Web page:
Hey all, Dani here.
Merry Christmas everyone!! Okay, so there’s a lot of excitement going on in real life and I’m sure I’ll talk about it soon enough, probably when I start rolling out 2018 plans here on the blog, but I hope you all are having a wonderful holiday with friends and family, and that you get lots of fantastic books, bookish items, and whatever other gifts you’re hoping for.
Today I’m bringing you a review for a book that I picked up at Book Expo that will be coming out very soon. So thank you to the publisher for being kind enough to hand out so many lovely ARCs of Gunslinger Girl at Book Expo and Book Con so people can read it early.
Let’s get started.
James Patterson presents a bold new heroine–a cross between Katniss Everdeen and Annie Oakley: Serendipity Jones, the fastest sharpshooter in tomorrow’s West.
Seventeen-year-old Serendipity “Pity” Jones inherited two things from her mother: a pair of six shooters and perfect aim. She’s been offered a life of fame and fortune in Cessation, a glittering city where lawlessness is a way of life. But the price she pays for her freedom may be too great….
In this extraordinary debut from Lyndsay Ely, the West is once again wild after a Second Civil War fractures the U.S. into a broken, dangerous land. Pity’s struggle against the dark and twisted underbelly of a corrupt city will haunt you long after the final bullet is shot.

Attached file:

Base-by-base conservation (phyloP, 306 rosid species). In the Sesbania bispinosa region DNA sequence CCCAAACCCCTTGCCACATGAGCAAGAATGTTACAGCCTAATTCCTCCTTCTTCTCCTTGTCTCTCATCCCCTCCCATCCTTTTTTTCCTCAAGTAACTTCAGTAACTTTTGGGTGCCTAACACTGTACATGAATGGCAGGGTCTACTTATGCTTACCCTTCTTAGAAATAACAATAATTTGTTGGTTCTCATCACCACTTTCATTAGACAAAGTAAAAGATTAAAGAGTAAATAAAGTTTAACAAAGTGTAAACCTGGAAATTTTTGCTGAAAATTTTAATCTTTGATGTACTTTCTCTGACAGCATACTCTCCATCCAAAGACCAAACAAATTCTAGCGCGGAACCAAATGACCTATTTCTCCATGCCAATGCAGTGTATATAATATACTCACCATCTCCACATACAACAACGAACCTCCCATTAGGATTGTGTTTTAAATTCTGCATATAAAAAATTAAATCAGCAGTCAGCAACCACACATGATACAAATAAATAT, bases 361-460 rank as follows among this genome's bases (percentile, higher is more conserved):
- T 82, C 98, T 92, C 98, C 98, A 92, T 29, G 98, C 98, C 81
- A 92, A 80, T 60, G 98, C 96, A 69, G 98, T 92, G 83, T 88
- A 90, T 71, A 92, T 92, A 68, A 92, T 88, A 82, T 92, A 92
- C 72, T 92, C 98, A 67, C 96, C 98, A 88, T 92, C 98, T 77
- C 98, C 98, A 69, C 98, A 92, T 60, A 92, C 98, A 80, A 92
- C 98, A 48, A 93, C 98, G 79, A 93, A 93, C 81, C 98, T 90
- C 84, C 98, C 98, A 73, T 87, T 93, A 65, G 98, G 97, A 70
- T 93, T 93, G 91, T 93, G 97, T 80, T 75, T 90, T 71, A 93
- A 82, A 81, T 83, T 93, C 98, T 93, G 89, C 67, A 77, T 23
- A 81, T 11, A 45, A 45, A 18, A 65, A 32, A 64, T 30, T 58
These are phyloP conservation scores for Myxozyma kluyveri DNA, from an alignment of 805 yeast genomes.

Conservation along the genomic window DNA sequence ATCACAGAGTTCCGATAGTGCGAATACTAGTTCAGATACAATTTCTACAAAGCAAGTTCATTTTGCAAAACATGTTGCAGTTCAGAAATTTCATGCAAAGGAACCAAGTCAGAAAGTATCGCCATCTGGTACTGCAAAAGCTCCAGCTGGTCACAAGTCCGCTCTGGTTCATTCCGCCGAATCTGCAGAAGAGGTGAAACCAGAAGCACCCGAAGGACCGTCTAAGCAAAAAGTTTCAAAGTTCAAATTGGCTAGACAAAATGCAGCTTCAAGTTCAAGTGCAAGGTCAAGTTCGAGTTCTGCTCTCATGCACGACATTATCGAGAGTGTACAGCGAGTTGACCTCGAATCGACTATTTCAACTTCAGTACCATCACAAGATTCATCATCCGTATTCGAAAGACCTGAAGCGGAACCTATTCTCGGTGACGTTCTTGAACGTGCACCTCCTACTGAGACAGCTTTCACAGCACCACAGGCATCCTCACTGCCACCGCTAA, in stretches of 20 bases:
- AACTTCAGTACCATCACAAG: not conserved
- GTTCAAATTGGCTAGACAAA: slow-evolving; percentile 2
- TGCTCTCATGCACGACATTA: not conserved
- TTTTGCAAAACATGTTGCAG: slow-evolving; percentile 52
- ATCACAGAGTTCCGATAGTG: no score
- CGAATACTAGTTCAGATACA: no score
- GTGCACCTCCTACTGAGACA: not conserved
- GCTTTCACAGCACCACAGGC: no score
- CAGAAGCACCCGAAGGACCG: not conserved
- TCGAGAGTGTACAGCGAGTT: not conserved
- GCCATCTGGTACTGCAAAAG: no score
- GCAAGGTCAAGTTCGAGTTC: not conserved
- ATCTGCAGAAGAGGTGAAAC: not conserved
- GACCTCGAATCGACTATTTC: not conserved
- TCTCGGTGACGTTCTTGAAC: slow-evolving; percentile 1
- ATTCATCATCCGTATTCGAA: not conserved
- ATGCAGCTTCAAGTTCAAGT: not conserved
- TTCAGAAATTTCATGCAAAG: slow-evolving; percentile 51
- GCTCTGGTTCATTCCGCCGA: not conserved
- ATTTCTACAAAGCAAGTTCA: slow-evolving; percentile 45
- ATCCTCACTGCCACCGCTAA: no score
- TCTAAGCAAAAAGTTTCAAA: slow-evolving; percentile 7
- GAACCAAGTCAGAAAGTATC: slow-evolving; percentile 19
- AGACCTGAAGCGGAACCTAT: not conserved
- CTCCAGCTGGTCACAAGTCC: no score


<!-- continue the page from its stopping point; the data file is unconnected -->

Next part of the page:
Rating: 5 stars
I guess I’ve sort of been in a western story mood lately. I mean, I’ve already read books like Walk on Earth a Stranger and Vengeance Road, so this one sounded pretty appealing as well. What makes it stand out though is that those two are more historical fiction or historical with a dash of magic involved as well. Gunslinger Girl, on the other hand, is set in a future of sorts, taking place after a Second Civil War has happened and the Confederacy of North America now exists.
So the world has a technological factor that isn’t present in historical western settings. Of course there’s still that same lawlessness and gunslinger ways you’d expect with a western, which I greatly enjoyed.
Main protagonist Serendipity “Pity” Jones is a character I so enjoyed following around. She knew her situation wasn’t the greatest and she made plans to get out if it ever came to it. Obviously the story starts with something happening that necessitates a quick escape. Then an attack by some outlaw scavengers leaves Pity in a pretty rough spot, but she ends up getting picked up by a group of people and she ends up deciding to accompany them to Cessation.
Now, based on the descriptions of Cessation and such, it seems pretty much like Las Vegas, honestly, but this is the city where Pity has to start trying to survive. Thankfully her mother taught her to shoot and she has a set of nice pistols. I loved how much skill and confidence Pity had, while at the same time being a little unsure about using her gunslinger skills as a performer.
This book totally had an Annie Oakley feel to it with the character of Pity and her job as a performer. I really thought that was a cool aspect. And the other members of the performer troupe she was in were all pretty interesting too.
I mean, I don’t want to say too much more about the story or the plot, because what I’ve mentioned so far is either in the summary or is in the first few chapters of the book, but I’m just going to say that this was a pretty fun read and I’m looking forward to seeing what Lyndsay Ely comes out with next. This book also makes me more excited to finally read Stalking Jack the Ripper because these are both books published by James Patterson’s imprint, which is pretty cool.